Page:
This year, the Wavescape Surf & Ocean Festival hosts the fourth iteration of their filmmaker’s masterclass, which is presented by Wesgro. The theme is Changing Oceans: how to make impactful conservation documentaries. The masterclass – in collaboration with the UK Government’s Centre for the Environment, Fisheries and Aquaculture Science (Cefas) who manage the Commonwealth Litter Programme (CLiP) – brings together some of South Africa’s top conservation experts and environmental filmmakers to discuss the challenges they face.
Date: 4 December 2019
Time: 6.30 to 9pm (R20 thro Quicket, drinks and refreshment free)
Venue: Invest SA One Stop Shop, Western Cape
Address: Cape Sun Corner, 46 St. George’s Mall, Cape Town
Parking: Picbel Parkade, 58 Strand Street, Cape Town Centre (For own account)
The Changing Oceans Masterclass will comprise a panel of speakers who will discuss the changing narratives necessary to conscientize an audience to a conservation cause. We look at the challenges facing filmmakers, who must overcome denialism and corporate diversion from conservation stories when they impact profits.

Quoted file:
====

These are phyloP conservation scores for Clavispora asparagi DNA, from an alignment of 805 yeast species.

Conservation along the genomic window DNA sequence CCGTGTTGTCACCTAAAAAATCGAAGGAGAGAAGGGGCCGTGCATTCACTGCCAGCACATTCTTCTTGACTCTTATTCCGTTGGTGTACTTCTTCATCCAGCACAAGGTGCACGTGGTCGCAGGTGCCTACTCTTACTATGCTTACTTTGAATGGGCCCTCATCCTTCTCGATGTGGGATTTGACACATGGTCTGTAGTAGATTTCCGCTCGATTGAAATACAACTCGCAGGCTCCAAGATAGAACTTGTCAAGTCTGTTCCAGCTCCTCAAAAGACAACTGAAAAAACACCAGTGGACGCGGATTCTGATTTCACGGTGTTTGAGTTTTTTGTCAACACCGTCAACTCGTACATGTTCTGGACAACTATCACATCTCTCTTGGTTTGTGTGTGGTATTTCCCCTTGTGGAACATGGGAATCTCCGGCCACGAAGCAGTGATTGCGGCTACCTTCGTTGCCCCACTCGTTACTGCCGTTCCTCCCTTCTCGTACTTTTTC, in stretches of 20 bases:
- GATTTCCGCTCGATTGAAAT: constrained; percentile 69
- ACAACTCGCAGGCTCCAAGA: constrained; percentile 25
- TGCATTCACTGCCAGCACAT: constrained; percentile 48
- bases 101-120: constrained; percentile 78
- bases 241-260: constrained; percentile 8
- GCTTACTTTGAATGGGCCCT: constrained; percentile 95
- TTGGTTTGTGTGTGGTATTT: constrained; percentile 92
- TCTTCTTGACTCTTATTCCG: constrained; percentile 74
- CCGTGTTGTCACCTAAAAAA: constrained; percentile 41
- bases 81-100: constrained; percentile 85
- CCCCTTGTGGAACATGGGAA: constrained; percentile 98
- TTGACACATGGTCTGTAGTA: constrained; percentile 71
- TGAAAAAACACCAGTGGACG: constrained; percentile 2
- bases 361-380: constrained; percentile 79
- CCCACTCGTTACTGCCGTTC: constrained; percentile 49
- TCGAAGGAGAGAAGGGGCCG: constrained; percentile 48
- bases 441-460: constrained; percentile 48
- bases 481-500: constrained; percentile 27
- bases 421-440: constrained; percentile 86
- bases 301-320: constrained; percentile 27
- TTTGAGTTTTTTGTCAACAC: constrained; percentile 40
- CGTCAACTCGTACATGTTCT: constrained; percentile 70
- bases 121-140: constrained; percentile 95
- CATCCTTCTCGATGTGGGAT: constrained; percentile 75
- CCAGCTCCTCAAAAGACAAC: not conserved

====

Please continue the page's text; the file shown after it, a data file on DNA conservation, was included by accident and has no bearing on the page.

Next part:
Moderated by filmmaker Chris Mason of Mason Brothers Film, speakers will include such luminaries as:
* Bryan Little: an award-winning filmmaker who counts among his greatest honours “looking at an orb spider with Sir David Attenborough on the side of the M3”
* Swati Foster: an award-winning environmental journalist from India and founding member of the Sea Change Project in Cape Town
* Anna Breytenbach: a South African interspecies communicator, animal activist, conservationist, and public speaker.
The Masterclass plots the way forward for filmmakers faced with a battery of challenges to telling compelling stories that incite conservation action. We look at the kind of film – from technique to narrative – that are the most powerful vehicles to initiate changes in mindsets.
We discuss how we negotiate the tricky strategies that corporates use to obfuscate issues, or even push a denialist agenda. We try to answer questions such as “Why is it so hard to tell conservation stories?” We look at the hegemonic dominance that keeps activism at bay by the rich and powerful.
We discuss why climate change denialists have such a voice, and we look at the weapons used by the corporate world to cleverly and insidiously subvert the documentary process of filmmakers trying to document the degradation of the natural world.
Part of the answer lies in the observations, anecdotes and experience gleaned by Breytenbach, who has spent many hours studying the invisible relationships between animals and humans in the outdoors.